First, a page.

2017 Tax Law Updates
Tax Season Kicks off January 29, 2018
The IRS announced that the country's 2018 tax season opens on January 29th. This season will feature standard inflation adjustments, tax extenders and some extenders that have now become permanent. For details on the new tax law that will impact the 2018 tax year, visit our page, "New Tax Law".
I. Inflation Adjustments
- Personal Exemptions. The personal exemption amount remains at $4,050 for 2017. Phase-outs for personal exemption amounts (sometimes called “PEP”) begins with adjusted gross incomes (AGI) of $259,400 for individuals and $311,300 for married couples filing jointly.
- Standard Deductions. The standard deduction increases to $6,350 for single taxpayers and married taxpayers filing separately. The standard deduction increases to $12,700 for married couples filing jointly and increases to $9,350 for heads of household.
- Itemized Deductions. For tax year 2017, there may be a limitation on itemized deductions for single taxpayers with incomes of $261,500 or more and for married couples filing jointly with income of $313,800 or more. This limitation, known as the Pease Limitations, will occur when a taxpayer in these income brackets has personal deductions that exceed the Standard Deduction amount.
- 39.6 percent tax bracket. This rate affects singles whose income exceeds $418,400 ($470,700 for married taxpayers filing a joint return).
- Standard mileage allowance. The business standard mileage allowance decreases from 54 cents per mile in 2016 to 53.5 cents per mile 2017. The rate for medical or moving expenses are from 19 cents in 2016 to 17 cents per mile in 2017. For miles driven in service of charitable organizations, it remains at 14 cents.
- Alternative Minimum Tax exemption. The AMT exemption is $54,300 for single and head of household filers, or $84,500 for married filing joint filers.
- Flexible Spending Accounts. The annual dollar limit on employee contributions to employer-sponsored healthcare flexible spending accounts (FSA) increases from $2,550 for 2016 to $2,600 for 2017.
- Federal Estate Tax Exemption. The exclusion amount for estates of decedents who die in 2017 is $5,450,000 before the estate is subject to federal estate tax.
Not every amount in the IRS code changed this year. The amount taxpayers can give as a gift to any one person without filing a gift tax return is still $14,000. In addition, the amount taxpayers can contribute to an IRA remains at no more than $5,500 (or $6,500 if age 50 or older) in a traditional or Roth IRA.
II. Tax Extenders
At the end of 2016, it was determined that the tax benefit prior year laws extended some deductions and credits through December 31, 2017 or permanently:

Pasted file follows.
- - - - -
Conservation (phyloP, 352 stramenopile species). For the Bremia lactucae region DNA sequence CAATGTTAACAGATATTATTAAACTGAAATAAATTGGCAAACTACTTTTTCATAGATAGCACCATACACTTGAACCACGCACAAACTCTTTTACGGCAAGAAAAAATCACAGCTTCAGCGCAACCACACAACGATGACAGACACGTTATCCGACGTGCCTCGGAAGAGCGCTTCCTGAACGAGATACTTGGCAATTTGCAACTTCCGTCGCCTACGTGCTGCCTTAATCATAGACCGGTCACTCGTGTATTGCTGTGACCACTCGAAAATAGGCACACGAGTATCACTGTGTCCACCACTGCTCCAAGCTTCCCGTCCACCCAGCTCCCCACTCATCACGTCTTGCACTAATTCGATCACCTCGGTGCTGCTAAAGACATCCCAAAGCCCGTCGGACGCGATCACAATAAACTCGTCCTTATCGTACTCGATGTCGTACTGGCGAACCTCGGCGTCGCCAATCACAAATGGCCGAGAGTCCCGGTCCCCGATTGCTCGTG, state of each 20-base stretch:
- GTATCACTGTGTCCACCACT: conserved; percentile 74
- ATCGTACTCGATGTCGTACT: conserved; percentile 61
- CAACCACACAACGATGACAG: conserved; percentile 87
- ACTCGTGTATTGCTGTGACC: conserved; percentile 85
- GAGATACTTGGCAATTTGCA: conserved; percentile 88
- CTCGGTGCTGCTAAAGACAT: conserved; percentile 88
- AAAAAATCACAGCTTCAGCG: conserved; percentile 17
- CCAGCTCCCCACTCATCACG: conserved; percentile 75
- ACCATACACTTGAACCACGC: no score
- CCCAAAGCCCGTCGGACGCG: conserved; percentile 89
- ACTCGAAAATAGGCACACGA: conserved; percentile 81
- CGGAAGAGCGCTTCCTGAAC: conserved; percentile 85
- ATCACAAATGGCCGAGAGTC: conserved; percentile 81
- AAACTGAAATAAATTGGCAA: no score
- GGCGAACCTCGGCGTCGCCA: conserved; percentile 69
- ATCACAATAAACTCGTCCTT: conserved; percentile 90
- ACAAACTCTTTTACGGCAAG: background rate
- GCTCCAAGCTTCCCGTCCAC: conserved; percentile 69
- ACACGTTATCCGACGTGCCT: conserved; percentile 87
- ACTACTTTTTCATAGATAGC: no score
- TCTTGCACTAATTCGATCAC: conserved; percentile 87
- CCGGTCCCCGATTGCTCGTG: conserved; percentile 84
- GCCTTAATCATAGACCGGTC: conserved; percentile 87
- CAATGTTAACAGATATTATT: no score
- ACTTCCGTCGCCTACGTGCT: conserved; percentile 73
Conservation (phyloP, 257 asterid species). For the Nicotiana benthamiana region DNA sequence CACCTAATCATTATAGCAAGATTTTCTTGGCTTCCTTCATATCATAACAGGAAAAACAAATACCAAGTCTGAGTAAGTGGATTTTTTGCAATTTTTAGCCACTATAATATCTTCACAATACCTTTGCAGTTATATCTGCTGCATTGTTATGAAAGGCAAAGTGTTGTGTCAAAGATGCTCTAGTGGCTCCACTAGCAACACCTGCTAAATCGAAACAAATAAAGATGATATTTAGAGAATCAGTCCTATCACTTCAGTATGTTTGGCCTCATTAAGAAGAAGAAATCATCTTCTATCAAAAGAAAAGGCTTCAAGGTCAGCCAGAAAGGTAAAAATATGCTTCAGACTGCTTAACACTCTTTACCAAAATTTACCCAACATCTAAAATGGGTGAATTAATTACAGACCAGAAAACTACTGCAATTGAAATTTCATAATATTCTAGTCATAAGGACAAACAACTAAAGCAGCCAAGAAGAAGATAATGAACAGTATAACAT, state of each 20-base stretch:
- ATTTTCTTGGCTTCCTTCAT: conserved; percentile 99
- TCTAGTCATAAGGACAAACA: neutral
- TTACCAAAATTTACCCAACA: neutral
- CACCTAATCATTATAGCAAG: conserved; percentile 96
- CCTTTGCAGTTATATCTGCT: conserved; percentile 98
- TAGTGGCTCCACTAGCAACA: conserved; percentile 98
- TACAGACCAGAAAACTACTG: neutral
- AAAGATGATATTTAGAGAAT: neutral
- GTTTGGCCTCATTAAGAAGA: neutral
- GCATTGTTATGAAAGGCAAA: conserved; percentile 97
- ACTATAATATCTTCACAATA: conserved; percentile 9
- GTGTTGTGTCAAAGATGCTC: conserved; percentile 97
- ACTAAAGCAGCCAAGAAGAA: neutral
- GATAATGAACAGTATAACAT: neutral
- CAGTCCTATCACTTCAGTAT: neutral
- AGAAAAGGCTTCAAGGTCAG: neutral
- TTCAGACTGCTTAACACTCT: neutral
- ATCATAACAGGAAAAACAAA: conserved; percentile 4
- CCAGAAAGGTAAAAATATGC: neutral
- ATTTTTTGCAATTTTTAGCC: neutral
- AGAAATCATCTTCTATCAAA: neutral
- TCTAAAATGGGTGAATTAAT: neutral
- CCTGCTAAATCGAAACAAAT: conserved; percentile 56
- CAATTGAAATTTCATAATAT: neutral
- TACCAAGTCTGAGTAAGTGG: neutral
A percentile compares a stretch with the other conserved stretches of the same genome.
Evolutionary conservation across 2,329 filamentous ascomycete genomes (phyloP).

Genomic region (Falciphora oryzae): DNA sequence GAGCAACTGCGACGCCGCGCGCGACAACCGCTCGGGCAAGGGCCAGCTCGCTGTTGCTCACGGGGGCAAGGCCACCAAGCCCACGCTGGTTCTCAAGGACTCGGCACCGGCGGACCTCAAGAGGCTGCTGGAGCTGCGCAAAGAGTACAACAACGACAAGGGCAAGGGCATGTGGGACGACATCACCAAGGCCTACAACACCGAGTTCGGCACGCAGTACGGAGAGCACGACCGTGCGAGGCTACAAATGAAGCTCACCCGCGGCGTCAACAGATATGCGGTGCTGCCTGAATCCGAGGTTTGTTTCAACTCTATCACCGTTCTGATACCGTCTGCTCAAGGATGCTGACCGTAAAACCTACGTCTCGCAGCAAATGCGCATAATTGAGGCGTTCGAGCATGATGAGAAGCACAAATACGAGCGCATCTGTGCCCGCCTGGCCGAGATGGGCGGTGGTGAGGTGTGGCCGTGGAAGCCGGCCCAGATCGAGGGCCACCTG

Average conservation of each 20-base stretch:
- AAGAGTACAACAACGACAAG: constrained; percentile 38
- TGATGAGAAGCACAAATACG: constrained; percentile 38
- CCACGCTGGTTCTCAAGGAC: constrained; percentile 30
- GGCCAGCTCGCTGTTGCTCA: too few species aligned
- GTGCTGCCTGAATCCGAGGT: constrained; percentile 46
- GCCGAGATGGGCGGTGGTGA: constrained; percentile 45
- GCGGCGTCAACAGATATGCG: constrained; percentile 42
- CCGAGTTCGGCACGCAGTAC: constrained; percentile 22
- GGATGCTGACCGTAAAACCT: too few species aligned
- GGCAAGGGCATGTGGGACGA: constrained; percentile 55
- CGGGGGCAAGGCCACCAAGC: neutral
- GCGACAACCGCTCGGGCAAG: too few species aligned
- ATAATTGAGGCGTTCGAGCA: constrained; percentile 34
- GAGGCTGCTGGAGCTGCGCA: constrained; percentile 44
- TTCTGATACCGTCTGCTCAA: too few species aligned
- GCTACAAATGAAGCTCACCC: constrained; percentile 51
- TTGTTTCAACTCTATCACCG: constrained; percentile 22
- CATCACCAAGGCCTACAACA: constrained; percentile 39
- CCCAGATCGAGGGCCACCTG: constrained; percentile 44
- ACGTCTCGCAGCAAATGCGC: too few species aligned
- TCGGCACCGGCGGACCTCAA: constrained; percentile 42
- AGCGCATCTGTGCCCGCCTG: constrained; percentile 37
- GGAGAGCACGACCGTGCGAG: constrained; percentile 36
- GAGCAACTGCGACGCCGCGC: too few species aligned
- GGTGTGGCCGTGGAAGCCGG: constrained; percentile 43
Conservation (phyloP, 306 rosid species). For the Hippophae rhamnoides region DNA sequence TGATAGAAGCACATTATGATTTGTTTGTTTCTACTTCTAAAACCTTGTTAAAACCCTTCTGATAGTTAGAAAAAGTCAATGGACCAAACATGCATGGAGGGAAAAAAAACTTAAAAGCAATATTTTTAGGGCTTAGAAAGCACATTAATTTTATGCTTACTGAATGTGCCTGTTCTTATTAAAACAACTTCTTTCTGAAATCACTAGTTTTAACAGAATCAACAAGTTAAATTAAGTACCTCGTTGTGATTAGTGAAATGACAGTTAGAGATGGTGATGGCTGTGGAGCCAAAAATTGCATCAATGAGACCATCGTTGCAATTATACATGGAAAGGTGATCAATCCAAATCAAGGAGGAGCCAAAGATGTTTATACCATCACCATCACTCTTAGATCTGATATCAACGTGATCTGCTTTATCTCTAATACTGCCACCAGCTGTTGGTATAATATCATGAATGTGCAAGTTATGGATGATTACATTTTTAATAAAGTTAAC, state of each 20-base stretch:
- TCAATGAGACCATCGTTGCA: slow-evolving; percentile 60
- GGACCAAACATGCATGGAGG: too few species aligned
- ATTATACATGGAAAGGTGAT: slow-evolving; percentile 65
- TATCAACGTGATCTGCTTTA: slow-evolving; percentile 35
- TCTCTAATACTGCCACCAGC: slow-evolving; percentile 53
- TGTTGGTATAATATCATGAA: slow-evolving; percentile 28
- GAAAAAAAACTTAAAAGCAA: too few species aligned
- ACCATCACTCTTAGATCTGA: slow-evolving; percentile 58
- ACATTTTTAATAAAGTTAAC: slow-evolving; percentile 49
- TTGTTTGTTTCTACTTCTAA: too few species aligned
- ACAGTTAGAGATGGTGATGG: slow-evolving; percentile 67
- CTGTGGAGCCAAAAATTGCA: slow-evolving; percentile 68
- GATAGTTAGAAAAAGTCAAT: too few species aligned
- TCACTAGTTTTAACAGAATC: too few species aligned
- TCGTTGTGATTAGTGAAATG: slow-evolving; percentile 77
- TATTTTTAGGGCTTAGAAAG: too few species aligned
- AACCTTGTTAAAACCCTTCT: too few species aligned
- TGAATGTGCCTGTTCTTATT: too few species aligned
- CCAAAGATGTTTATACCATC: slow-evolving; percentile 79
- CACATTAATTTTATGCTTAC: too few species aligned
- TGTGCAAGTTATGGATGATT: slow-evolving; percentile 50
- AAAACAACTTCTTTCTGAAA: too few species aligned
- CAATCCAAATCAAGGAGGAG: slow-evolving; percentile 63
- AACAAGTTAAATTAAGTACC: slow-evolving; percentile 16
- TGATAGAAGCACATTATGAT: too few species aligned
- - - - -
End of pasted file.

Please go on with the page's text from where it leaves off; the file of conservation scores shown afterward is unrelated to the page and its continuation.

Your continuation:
- Higher education tuition deduction. Taxpayers may still be able to deduct between $2,000 and $4,000 of qualified tuition expense.
- Educator expense deduction. Teachers can claim up to $250 of unreimbursed classroom expenses. As of 2016, this deduction has been made permanent.
- Commuting tax breaks. This extension gives taxpayers who commute by train or bus a $5 increase for a $255 monthly tax break for employer-provided subsidies as those who receive employer assistance for parking costs. The current mass transit deduction remains at $130 per month.
- Deduction for state and local income tax. This deduction has been made permanent and makes a huge difference to residents of states with a state income tax.
IRA charitable donations. IRA owners at least age 70 ½ can still make tax-free donations of up to $100,000 from IRAs to certain qualified charities.
Research and development tax credit. This has been extended through December 2017.
Deduction for small business equipment purchases of up to $2 million. This is extended and now includes computer software.
Work Opportunity Tax Credit. Taxpayers who own businessess can claim a credit equal to a certain percentage of wages paid to new hires of one of nine targeted groups. These groups include members of families receiving benefits under the Temporary Assistance to Needy Families (TANF) program, qualified veterans and ex-felons, designated community residents, vocational rehabilitation referrals, qualified summer youth employees, qualified food and nutrition recipients, qualified SSI recipients and long-term family assistance recipients..
Energy efficiency tax breaks. This includes credits for home improvements that improve energy efficiency, such as heating and cooling systems, insulation and windows. This allows for a 10 percent credit for energy efficiency improvements to existing homes, and deductions for construction of energy efficient homes and commercial buildings.